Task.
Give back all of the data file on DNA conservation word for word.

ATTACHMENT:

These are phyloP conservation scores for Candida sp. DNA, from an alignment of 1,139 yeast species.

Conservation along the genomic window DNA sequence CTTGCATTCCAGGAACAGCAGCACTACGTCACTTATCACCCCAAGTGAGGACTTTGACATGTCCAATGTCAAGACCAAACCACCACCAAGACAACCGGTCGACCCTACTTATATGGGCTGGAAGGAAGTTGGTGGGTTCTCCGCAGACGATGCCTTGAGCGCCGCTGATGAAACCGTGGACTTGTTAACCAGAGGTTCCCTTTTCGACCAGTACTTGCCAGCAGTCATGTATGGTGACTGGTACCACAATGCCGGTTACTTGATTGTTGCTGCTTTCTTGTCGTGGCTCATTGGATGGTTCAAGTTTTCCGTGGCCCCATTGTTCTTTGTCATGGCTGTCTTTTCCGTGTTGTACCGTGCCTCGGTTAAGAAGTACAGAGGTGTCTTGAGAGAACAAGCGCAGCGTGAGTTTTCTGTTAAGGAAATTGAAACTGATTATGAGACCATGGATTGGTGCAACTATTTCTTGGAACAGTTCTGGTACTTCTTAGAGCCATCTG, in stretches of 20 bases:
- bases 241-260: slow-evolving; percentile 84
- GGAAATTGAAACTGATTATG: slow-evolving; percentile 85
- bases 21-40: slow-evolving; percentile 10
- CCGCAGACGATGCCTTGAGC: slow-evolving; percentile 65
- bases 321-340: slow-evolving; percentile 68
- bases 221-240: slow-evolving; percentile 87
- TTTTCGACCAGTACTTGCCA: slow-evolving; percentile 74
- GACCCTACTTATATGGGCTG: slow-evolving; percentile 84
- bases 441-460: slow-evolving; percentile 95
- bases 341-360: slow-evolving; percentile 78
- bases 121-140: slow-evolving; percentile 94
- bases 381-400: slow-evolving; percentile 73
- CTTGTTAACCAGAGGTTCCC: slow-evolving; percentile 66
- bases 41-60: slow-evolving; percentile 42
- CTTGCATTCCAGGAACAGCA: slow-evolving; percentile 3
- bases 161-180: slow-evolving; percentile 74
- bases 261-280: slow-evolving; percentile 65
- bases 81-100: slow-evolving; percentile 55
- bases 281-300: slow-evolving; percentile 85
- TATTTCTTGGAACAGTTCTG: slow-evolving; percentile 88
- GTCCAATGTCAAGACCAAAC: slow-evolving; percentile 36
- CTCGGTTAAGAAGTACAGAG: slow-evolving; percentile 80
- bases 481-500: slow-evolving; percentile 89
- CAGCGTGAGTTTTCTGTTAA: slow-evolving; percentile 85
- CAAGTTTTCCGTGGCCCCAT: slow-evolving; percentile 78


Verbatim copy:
These are phyloP conservation scores for Candida sp. DNA, from an alignment of 1,139 yeast species.

Conservation along the genomic window DNA sequence CTTGCATTCCAGGAACAGCAGCACTACGTCACTTATCACCCCAAGTGAGGACTTTGACATGTCCAATGTCAAGACCAAACCACCACCAAGACAACCGGTCGACCCTACTTATATGGGCTGGAAGGAAGTTGGTGGGTTCTCCGCAGACGATGCCTTGAGCGCCGCTGATGAAACCGTGGACTTGTTAACCAGAGGTTCCCTTTTCGACCAGTACTTGCCAGCAGTCATGTATGGTGACTGGTACCACAATGCCGGTTACTTGATTGTTGCTGCTTTCTTGTCGTGGCTCATTGGATGGTTCAAGTTTTCCGTGGCCCCATTGTTCTTTGTCATGGCTGTCTTTTCCGTGTTGTACCGTGCCTCGGTTAAGAAGTACAGAGGTGTCTTGAGAGAACAAGCGCAGCGTGAGTTTTCTGTTAAGGAAATTGAAACTGATTATGAGACCATGGATTGGTGCAACTATTTCTTGGAACAGTTCTGGTACTTCTTAGAGCCATCTG, in stretches of 20 bases:
- bases 241-260: slow-evolving; percentile 84
- GGAAATTGAAACTGATTATG: slow-evolving; percentile 85
- bases 21-40: slow-evolving; percentile 10
- CCGCAGACGATGCCTTGAGC: slow-evolving; percentile 65
- bases 321-340: slow-evolving; percentile 68
- bases 221-240: slow-evolving; percentile 87
- TTTTCGACCAGTACTTGCCA: slow-evolving; percentile 74
- GACCCTACTTATATGGGCTG: slow-evolving; percentile 84
- bases 441-460: slow-evolving; percentile 95
- bases 341-360: slow-evolving; percentile 78
- bases 121-140: slow-evolving; percentile 94
- bases 381-400: slow-evolving; percentile 73
- CTTGTTAACCAGAGGTTCCC: slow-evolving; percentile 66
- bases 41-60: slow-evolving; percentile 42
- CTTGCATTCCAGGAACAGCA: slow-evolving; percentile 3
- bases 161-180: slow-evolving; percentile 74
- bases 261-280: slow-evolving; percentile 65
- bases 81-100: slow-evolving; percentile 55
- bases 281-300: slow-evolving; percentile 85
- TATTTCTTGGAACAGTTCTG: slow-evolving; percentile 88
- GTCCAATGTCAAGACCAAAC: slow-evolving; percentile 36
- CTCGGTTAAGAAGTACAGAG: slow-evolving; percentile 80
- bases 481-500: slow-evolving; percentile 89
- CAGCGTGAGTTTTCTGTTAA: slow-evolving; percentile 85
- CAAGTTTTCCGTGGCCCCAT: slow-evolving; percentile 78